Very Vocal beyerdynamic’s TG V50 professional vocal microphone combines sleek design and rugged construction that is perfect for the stage or the rehearsal room. The mic features balanced sound that is both powerful and natural, a wide pick-up range thanks to its cardioid polar pattern, and high feedback rejection. Simply plug in the TG V50, activate the high-pass filter and it’s ready to go. An alternative option, the TG V50(s), features a switch embedded in the grip that can be locked and that doesn’t emit any “clicking” sound. Contact: beyerdynamic, 631.293.3200,


Hottest line on the market Top quality Photo ©Michael Weintrob

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Perfect for musicians of all kinds, genres and levels Available from KMC Music

CHAUVET DJ’s Vivid video panel system lets DJs set up their own video displays. Vivid 4 is a modular video panel that displays content without the need for bulky media servers. Users can create video displays with these lightweight video panels that feature black body LEDs that accurately reproduce high-contrast videos. Vivid 4 makes a perfect DJ façade and seamlessly integrates with Serato for displaying music videos to generate added gig excitement. Multiple magnets and positioning pins make setup tool-free and effortless. Vivid Drive 23N is a video driver with numerous input/output options for any Novastar video panel. The video panel system's built-in video scaler allows video content to be resized quickly and easily. The Vivid Drive 23N has an onboard digital display with all settings, including transitions, content, scale, aspect ratio, picture-in-picture and more. Contact: CHAUVET DJ, 954.577.4455, SEPTEMBER 2017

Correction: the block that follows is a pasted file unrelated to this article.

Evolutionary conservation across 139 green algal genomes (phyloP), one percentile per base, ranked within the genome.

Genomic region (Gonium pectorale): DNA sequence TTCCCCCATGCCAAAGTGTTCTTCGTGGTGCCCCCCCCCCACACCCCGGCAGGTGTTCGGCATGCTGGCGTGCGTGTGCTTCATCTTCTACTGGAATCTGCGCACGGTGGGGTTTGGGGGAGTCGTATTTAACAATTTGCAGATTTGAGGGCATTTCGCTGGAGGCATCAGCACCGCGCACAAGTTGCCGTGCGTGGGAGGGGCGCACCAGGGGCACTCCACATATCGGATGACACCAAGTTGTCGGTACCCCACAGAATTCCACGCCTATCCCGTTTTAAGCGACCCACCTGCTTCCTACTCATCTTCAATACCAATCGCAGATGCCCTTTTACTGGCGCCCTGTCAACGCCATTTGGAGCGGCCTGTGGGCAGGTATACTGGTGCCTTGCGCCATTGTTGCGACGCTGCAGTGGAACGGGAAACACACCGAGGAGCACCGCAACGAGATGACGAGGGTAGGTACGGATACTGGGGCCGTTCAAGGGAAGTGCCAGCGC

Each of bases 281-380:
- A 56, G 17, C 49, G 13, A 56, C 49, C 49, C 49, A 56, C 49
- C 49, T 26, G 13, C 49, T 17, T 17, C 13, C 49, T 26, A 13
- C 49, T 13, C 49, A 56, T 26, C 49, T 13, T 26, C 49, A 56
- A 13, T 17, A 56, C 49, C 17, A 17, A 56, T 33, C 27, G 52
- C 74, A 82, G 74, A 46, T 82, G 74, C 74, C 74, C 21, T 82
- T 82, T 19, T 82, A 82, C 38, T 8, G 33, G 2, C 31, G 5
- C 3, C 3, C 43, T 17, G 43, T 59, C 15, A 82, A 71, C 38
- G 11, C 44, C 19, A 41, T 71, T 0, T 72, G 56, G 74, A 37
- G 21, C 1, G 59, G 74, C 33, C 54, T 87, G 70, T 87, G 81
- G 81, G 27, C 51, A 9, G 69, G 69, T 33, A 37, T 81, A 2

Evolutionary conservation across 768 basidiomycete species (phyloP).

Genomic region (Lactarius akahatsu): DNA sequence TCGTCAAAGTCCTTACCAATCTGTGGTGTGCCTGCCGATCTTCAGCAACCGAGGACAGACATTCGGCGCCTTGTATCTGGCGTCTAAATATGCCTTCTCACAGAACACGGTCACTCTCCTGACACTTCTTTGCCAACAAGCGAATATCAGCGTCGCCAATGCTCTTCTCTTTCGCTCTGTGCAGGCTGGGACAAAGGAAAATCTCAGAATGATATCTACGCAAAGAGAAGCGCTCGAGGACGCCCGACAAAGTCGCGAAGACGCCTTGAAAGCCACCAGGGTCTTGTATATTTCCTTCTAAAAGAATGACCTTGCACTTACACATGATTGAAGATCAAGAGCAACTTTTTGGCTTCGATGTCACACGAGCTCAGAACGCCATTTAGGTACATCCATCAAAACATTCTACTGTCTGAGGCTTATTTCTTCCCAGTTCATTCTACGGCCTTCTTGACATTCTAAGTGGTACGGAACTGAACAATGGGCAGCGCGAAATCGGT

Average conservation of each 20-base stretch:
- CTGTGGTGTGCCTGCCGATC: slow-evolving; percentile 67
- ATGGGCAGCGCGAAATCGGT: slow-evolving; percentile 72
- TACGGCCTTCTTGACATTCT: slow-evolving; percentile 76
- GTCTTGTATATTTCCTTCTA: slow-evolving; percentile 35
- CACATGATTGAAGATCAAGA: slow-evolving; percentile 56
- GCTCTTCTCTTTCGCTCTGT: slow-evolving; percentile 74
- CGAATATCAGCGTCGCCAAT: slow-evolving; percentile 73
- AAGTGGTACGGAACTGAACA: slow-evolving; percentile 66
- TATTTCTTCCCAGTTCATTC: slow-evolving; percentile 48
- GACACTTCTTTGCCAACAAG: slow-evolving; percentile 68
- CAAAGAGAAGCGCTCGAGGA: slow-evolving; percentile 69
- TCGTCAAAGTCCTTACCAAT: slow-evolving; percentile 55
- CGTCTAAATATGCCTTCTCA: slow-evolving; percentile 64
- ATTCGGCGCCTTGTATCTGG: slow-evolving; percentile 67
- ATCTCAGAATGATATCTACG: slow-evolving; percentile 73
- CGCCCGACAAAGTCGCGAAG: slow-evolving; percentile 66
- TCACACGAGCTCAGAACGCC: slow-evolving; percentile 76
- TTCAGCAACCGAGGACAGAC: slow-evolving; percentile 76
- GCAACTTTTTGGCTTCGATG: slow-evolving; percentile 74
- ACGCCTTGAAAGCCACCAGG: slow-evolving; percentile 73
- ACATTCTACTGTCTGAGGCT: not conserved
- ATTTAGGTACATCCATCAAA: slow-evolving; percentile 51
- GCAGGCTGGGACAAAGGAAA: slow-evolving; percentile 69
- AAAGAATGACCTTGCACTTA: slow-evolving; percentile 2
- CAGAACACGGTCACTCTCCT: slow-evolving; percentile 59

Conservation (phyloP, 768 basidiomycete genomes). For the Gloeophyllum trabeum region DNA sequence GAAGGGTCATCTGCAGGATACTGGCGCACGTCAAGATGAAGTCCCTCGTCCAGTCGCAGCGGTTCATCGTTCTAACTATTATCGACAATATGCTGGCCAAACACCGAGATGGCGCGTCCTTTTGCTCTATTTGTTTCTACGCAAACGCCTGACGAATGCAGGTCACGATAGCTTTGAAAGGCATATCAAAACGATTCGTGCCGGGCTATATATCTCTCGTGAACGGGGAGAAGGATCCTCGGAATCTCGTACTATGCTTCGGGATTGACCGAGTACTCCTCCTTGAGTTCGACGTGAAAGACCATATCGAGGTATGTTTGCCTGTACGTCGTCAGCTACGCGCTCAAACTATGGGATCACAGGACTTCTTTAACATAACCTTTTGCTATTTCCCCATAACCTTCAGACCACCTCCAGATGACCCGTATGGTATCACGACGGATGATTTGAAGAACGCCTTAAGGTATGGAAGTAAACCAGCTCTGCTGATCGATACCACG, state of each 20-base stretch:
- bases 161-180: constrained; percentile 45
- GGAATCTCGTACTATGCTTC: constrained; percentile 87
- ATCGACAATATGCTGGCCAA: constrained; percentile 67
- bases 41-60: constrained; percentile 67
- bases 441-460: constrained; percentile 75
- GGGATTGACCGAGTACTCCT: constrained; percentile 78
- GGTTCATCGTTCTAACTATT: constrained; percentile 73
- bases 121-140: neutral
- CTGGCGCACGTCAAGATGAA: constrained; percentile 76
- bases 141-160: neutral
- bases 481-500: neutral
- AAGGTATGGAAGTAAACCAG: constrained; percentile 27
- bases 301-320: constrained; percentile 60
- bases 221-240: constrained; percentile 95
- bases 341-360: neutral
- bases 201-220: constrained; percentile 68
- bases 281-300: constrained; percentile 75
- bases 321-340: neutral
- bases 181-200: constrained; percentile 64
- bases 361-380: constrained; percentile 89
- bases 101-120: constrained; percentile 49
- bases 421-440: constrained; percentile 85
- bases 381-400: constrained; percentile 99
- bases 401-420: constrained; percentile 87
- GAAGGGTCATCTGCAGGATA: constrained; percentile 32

CHAUVET DJ’s Vivid Video Panel System


(continued from page 62) “Our TT audio jacks are fullframe jacks, and offer more durability and stability than plastic molded jacks and casted jacks,” explained Baron. “Our full-frame jack eliminates ‘Memory’ that can physically alter the springs and other internal jack components on a permanent basis. Our jacks are built to military specifications and must function no matter how harsh the conditions. The result is a less than 0.0001% failure rate. “This meticulous attention to quality extends to the PS4825F’s connectors and components,” he added. “Professional-grade shunts with gold-plated spring contacts resist surface corrosion and maintain their connection for years of trouble-free service. Solid-gold switching contacts are welded and electrically bonded to the spring leaves, providing superior durability and higher electrical current ratings than competing solutions’ pressed-on foil approach. XL designation strips provide ample space for three lines of print, enabling easy labelling and quick identification.” Since Bittree anticipates that the PS4825F will be a gamechanger in the home studio market, the company plans to be aggressive in its promotion of the product. Bittree also plans to offer incentives to new dealers in an effort to expand its dealer network. “We are currently offering new dealers free shipping MUSIC & SOUND RETAILER

on six patchbays or more, and a baker’s dozen with free shipping,” said Baron. “We have a ton of marketing material, and are very interested in partnering with our dealers and participating in co-op marketing opportunities online and in print. Drop shipping is available at no extra charge.” Bittree has also been ramping up its social media presence over the past year, and hopes its growing online following will lead to more public awareness of the PS4825F and the greater ProStudio line. “Our social media has been working overtime,” said Baron. “We started our Facebook page and Instagram page in November, and both are on the verge of passing 20,000 followers. We love giving our dealers shout-outs and running fun promotions to generate sales for them.” “We also have dedicated customer service specialists assigned to each dealer, who are available for any questions that may come up before, during or after the sale,” he concluded. “We love to talk with our dealers on a regular basis.” The PS4825F carries an MSRP of $625 and is available now. The ProStudio line comes with a five-year, front-to-back warranty. Bittree plans to add a one-rackunit, internally programmable patchbay to the ProStudio line in the future. For more information on the ProStudio line, go to